“Where am I?” my mother asked. It was 10 o’clock at night and she was bathed in peach light from the walls of my office, having just dozed off on my couch. She had fallen asleep 20 minutes earlier after learning that her flight from Los Angeles to New York City had been delayed from 9:53 p.m. to midnight. Fortunately, I live seven minutes from the airport, so at 8 o’clock when we got there to check her in, we were able to head back to my house.
“You don’t want to sit in the airport for four hours, right?” I asked her, heading to my car.
“Of course not,” she snapped. Even with the Alzheimer’s, my mother has a way of answering questions that implies you’re an idiot for asking. It’s impressive, in a way, knowing her own brain is shrinking and yet still finding other people annoyingly simpleminded.
“Tod will not be happy to see me, I’m sure,” she added, as we headed down the 5 freeway, exposing another vestige of my mother’s personality fascinatingly intact. When she’s not completely bewildered, wondering where she is and what day it is, she’s still just as opinionated and confident as she's always been.
The last time I wrote about my mother’s brain, I compared it to an old-fashioned transistor radio, similar to the one held together with rubber bands that she plays loudly in her bathroom. It feels different this trip. More like a cell phone with a dual band system that can work on two frequencies. One is loud and clear, no dropped calls, you understand everything coming through. But when it clicks over to the other frequency, the thoughts cut in and out and words can sound like gibberish, until her mind stops completely, which also happens. Scary stuff. You can see the disconnection from time and space in her eyes. Her head makes small jerky movements, like she’s actually looking for better reception. Her eyes blank, and she's still proud enough to try to cover up her disorientation.
“You’re in Los Angeles,” my husband gently reminded her. “In Dani’s office. Are you OK?”
“What do you mean? I’m fine. But I’m not getting on a plane in a storm,” she said.
“There’s no storm, Mom. We’re in Los Angeles and there’s no storm,” I said.
“Of course, we’re in Los Angeles,” she said. And then paused and quietly asked, “We’re in Los Angeles?”
“Yes, Mom.” I said. “But there’s no storm.”
Tod left the room and gestured for me to meet him the hall.
“Let me get you some water,” I said.
“You can’t put her on a plane like that,” Tod whispered, “What if she falls asleep and wakes up and doesn’t know where she is?”
“I know, I know.” But I also know my mother, and I’d already checked with the airline and it would cost over $700 to change her flight. She doesn’t part with money easily. I go back in the office, forgetting to get the water. She won’t remember.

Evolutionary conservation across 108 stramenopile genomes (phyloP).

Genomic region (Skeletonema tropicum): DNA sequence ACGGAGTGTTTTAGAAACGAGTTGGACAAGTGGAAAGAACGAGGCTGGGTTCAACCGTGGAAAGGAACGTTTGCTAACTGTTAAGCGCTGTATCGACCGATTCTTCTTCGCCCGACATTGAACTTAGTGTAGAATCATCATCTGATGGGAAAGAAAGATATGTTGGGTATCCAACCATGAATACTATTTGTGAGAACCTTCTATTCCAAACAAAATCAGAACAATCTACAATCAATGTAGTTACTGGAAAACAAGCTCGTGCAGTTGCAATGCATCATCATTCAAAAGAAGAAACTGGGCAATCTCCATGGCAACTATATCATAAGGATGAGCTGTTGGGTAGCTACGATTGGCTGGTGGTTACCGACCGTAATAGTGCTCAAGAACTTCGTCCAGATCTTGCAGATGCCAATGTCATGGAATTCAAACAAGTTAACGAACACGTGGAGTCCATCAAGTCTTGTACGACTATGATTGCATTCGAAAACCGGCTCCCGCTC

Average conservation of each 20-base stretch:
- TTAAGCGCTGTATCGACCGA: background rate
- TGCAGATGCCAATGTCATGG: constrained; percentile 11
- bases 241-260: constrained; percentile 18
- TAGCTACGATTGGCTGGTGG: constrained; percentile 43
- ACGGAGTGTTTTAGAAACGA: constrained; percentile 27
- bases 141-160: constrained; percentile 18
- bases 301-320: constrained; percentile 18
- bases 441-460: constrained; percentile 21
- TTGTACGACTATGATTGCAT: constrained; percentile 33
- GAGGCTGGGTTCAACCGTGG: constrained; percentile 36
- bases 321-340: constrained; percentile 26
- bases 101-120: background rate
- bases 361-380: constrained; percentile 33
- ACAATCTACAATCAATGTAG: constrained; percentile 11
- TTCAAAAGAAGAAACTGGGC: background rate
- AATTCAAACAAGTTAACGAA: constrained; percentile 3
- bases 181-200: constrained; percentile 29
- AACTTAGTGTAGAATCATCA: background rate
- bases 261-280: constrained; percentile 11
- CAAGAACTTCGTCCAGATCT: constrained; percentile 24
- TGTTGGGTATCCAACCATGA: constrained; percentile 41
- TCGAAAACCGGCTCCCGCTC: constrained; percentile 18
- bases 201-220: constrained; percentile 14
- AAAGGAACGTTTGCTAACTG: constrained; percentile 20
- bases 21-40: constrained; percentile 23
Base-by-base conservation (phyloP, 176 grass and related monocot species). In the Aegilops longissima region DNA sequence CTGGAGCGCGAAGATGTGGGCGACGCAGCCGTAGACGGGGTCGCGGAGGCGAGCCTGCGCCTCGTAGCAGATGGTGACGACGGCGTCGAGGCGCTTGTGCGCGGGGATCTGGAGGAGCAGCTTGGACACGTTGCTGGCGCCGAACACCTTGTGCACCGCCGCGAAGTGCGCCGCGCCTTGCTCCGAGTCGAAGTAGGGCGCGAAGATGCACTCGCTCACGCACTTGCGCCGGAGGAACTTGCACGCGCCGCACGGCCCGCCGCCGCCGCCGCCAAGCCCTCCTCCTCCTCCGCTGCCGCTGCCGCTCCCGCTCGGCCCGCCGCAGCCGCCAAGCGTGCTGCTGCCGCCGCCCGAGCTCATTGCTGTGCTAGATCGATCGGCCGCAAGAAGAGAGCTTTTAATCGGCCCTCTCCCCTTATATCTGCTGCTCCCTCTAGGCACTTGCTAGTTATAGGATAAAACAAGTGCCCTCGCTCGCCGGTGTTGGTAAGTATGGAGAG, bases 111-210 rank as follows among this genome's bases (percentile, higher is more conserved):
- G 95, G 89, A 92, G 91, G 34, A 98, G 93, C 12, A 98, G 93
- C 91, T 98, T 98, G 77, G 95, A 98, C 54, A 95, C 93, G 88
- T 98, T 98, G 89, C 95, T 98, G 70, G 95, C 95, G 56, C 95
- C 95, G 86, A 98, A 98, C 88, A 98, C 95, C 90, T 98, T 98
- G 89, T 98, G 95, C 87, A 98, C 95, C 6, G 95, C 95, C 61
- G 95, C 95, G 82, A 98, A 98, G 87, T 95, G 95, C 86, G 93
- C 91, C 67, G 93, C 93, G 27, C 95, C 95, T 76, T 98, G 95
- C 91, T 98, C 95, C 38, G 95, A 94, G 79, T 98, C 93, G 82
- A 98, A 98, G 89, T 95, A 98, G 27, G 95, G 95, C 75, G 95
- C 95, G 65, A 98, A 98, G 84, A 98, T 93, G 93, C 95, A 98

“Mom, how are you? Are you OK?”
“Of course I’m OK. How are you?”
“I’m good. How are you feeling about flying? There’s no storm. There was some bad weather that delayed your flight, but there’s no problem. It’s coming in at midnight.”
“It gets in at midnight?”
“No, it leaves at midnight.”
“What time does it get in?”
“Oh,” she said. A few seconds pass. “What time does my flight get in?”
In the next six minutes, the dialogue exchanged between me, my husband and my mother can only be described as “Who’s on First”-esque — an unintended homage to the Abbot and Costello routine. Eventually her post-nap fuzziness cleared, and we got all the information straight. She has someone meeting her on the ground in New York City, and she felt confident to get on her midnight flight.
Everyone agreed that I would chaperone her to the gate. Hot flying tip: If someone’s health is compromised or the person is a senior or a minor, most airlines will give you a pass to accompany them to their gate. Fortunately, she had also arranged for a wheelchair, which airlines are now offering to seniors. It's a good plan for this flight, since her gate was at the farthest end of the airport.
“Can you get me some cookies?” she asked, eyeing a cart of free snacks as we pulled up to her waiting area. It reminded me of my children when they were 3 years old.
“It’s too cold here,” she said, slipping mini-chocolate chip cookies between her lips, “Why do they keep it so cold?”
“I don’t know, Mom.” I walked over and asked one of the ground crew if perhaps they could adjust the air conditioning, or if maybe they have a blanket for her, pointing to the tiny old woman in the wheelchair who is my mother.
“No, I’m sorry we can’t change the air. And the blankets are all on the plane,” the guy said.
A few minutes later, a clean-shaven man approached my mother carrying a blue trench coat.
“It’s not a blanket, but this might at least help keep your legs warm,” he said.
“So sweet, thank you,” I said. He draped the coat over her legs.
“What a lovely young man,” she said.
I must remember to be kind like this to older people. You don’t have as many opportunities in Los Angeles — there are no subways on which to give your seat up. It strikes me how much easier it is to ignore real aging in a city where you can keep putting it off with various shots and dyes.
“Anyone needing assistance is now invited to board Flight 358 to JFK.”
“That’s you, Mom. Let’s go.”
“I need assistance? What kind of assistance do I need?” And then a beat later and much quieter, “I guess I need assistance now.”
This article originally appeared on mom.me.